Next Year’s International Enrollment at U.S. Business Schools in Question

It remains to be seen what type of impact this uncertainty may have on international enrollment at U.S. business school’s next year. As of this writing, most business schools we reached reported that, thus far, international application volume had not been impacted.

“International application volume in Round 2 was identical to last year,” says Haas Assistant Dean of the full-time MBA Program and Admissions Peter Johnson. “Since our Round 2 deadline was in early January, it was after the election and before the recent executive order. If there is any direct impact from these events, it will likely be seen in the enrollment patterns of admitted international students, in our program and in other MBA programs across the country.”

Concern about the current administration’s policies and their impact on international students has been widespread. “The uncertainty and anxiety surrounding changes in visa and immigration regulations is affecting all international students, not only those from the countries included in the recent executive order,” says Johnson. “We have had questions ranging from ‘Will this impact my chances of admission?’ to ‘Will I be able to do an internship in the U.S.?’”

Johnson confirmed that Haas has no plans to alter its admissions process and will continue to offer spaces in its class to top candidates regardless of their country of origin. “We are committed to maintaining a diverse and inclusive environment, and international students and faculty are an important part of our community and the educational experience of all students,” he pledged.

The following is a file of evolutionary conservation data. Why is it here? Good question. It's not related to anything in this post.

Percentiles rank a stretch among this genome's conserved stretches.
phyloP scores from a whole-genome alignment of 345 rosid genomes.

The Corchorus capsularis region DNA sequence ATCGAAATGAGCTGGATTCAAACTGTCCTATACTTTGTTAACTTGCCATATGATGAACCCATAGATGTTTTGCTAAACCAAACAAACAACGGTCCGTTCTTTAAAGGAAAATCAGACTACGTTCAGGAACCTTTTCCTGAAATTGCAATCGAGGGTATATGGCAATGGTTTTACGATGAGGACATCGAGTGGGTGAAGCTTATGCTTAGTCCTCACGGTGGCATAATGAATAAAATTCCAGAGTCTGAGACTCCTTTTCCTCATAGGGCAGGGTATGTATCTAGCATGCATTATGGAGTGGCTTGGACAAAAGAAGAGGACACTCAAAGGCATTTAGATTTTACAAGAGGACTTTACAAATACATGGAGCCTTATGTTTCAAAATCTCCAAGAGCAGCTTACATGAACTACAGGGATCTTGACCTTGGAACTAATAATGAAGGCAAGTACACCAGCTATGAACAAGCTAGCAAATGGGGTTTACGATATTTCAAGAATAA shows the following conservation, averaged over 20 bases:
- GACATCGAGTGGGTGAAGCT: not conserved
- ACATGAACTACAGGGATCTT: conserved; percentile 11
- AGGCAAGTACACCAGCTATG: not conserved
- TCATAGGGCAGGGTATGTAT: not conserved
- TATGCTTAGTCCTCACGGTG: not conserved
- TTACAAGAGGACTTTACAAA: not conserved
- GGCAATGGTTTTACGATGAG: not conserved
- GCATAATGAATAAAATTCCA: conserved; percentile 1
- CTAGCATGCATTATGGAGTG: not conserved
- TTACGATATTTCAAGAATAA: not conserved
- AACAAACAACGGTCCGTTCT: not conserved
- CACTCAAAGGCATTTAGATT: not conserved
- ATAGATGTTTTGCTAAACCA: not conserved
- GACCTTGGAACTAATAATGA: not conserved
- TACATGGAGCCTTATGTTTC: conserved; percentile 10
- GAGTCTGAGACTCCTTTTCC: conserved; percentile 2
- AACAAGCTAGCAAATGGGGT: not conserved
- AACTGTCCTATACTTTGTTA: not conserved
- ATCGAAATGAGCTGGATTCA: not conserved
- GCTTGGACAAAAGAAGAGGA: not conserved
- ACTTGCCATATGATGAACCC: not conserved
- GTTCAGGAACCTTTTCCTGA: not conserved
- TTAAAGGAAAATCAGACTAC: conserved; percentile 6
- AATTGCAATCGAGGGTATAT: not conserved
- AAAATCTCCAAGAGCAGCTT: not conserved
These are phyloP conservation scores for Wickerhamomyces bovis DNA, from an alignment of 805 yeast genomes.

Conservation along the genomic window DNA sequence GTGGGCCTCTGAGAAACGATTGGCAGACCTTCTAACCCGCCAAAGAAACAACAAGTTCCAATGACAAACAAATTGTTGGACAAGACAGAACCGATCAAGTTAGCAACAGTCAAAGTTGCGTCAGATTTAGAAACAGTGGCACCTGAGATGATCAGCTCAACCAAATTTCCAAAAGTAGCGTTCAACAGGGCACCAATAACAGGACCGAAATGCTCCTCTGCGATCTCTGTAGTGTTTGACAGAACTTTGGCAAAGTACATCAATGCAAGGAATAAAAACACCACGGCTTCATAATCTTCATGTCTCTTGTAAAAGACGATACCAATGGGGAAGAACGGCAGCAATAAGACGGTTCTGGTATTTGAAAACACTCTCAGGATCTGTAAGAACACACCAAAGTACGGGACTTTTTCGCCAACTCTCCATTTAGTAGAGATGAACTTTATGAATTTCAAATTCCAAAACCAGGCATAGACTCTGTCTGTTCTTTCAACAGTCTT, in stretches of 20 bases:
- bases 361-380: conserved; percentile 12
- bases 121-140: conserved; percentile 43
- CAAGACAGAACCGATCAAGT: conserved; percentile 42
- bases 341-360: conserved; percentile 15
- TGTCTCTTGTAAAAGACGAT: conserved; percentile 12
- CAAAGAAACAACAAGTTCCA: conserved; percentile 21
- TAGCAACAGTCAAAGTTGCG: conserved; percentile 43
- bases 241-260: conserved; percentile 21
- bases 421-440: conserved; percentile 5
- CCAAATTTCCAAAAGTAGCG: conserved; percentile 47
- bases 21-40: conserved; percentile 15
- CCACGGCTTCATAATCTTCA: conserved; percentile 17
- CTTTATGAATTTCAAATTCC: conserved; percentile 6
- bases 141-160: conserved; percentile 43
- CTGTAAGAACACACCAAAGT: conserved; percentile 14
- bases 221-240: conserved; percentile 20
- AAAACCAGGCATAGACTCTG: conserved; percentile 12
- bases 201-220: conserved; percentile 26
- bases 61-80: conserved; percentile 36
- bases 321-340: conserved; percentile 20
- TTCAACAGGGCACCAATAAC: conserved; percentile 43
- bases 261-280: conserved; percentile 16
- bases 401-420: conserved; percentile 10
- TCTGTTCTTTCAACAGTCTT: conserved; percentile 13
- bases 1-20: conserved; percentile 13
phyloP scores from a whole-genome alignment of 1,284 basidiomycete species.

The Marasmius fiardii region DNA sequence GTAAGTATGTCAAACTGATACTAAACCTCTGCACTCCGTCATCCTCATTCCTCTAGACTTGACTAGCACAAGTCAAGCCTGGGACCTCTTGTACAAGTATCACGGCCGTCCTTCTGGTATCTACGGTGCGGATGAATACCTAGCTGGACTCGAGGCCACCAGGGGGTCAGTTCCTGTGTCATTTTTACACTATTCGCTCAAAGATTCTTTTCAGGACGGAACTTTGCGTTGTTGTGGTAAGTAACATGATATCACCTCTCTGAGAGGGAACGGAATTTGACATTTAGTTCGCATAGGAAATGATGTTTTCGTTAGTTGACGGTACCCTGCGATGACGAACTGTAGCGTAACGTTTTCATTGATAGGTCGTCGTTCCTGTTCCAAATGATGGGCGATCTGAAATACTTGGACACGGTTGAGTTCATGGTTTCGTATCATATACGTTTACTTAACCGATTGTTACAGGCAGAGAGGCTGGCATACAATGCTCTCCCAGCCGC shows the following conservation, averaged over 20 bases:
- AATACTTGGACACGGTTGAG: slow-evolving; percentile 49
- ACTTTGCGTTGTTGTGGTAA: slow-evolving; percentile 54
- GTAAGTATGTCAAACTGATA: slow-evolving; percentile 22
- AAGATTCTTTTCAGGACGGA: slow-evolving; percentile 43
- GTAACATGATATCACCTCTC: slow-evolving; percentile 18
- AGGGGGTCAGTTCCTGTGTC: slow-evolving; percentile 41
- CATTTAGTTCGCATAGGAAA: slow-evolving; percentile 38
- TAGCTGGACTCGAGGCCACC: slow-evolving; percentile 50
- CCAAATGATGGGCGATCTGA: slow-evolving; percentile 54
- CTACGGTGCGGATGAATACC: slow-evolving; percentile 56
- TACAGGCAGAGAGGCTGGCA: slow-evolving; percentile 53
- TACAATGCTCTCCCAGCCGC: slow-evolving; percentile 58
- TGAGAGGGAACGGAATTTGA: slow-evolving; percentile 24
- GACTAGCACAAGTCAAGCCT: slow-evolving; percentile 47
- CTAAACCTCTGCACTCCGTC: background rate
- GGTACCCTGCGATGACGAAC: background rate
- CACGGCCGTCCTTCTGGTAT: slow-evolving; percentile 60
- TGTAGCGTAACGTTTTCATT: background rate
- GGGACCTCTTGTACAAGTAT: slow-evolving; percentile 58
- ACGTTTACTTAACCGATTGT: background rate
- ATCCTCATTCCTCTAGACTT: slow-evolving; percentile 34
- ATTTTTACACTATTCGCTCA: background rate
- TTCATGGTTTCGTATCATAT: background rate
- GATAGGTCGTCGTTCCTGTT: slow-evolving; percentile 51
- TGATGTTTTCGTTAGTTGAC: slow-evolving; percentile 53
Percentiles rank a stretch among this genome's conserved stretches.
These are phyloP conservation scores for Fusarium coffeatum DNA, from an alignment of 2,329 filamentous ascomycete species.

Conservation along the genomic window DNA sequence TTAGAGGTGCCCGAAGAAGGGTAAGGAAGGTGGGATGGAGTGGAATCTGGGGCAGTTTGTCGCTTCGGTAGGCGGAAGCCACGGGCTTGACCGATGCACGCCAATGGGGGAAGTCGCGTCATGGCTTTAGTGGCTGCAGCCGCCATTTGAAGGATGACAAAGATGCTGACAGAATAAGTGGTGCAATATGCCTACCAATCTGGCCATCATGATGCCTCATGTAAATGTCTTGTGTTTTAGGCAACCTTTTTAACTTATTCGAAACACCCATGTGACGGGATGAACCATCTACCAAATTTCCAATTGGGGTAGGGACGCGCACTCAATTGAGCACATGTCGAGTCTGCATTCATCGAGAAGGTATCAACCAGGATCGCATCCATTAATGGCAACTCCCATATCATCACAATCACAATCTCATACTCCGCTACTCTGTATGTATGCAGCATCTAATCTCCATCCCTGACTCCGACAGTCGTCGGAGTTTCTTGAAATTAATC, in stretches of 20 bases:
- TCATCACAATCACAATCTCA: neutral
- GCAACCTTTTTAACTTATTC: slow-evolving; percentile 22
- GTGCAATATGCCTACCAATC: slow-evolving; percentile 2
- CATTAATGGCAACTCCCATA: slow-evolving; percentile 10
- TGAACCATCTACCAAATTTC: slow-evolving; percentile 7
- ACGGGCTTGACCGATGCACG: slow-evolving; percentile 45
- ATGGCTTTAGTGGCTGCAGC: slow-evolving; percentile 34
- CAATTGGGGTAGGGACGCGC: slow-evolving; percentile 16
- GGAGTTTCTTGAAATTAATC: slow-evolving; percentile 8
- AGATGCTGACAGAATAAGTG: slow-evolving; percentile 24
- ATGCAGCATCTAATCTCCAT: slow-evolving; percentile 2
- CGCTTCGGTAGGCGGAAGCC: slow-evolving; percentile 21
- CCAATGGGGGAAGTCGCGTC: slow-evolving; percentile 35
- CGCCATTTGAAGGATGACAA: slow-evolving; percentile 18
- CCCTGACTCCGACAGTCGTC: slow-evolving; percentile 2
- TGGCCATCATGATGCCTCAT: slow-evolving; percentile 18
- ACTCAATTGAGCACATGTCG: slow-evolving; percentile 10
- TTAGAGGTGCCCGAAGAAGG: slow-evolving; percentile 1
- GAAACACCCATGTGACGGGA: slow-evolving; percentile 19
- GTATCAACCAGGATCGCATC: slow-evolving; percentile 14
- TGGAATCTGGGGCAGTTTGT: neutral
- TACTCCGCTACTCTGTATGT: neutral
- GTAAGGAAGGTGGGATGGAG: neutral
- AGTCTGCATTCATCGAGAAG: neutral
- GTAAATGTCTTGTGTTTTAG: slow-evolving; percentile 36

HBS Managing Director of Admissions and Financial Aid Chad Losee made a similar pledge in a post to his Director’s Blog earlier this week. In it, he reaffirmed the school’s commitment to assembling a diverse class of leaders who will make a difference in the world, wherever they come from. “The recent U.S. executive order restricting travel to America for citizens from certain countries does not change this, nor are we changing our admissions policy or practices as a result,” he wrote.

This article has been edited and republished with permissions from Clear Admit.

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About the Author

Matthew Korman

Matthew Korman is a writer on MetroMBA. Since graduating from Rowan University with a degree in journalism and political science, Matthew has worked as a music industry writer and promoter, a data analyst, and with numerous academic institutions. His works have appeared in publications such as NPR and Sports Illustrated.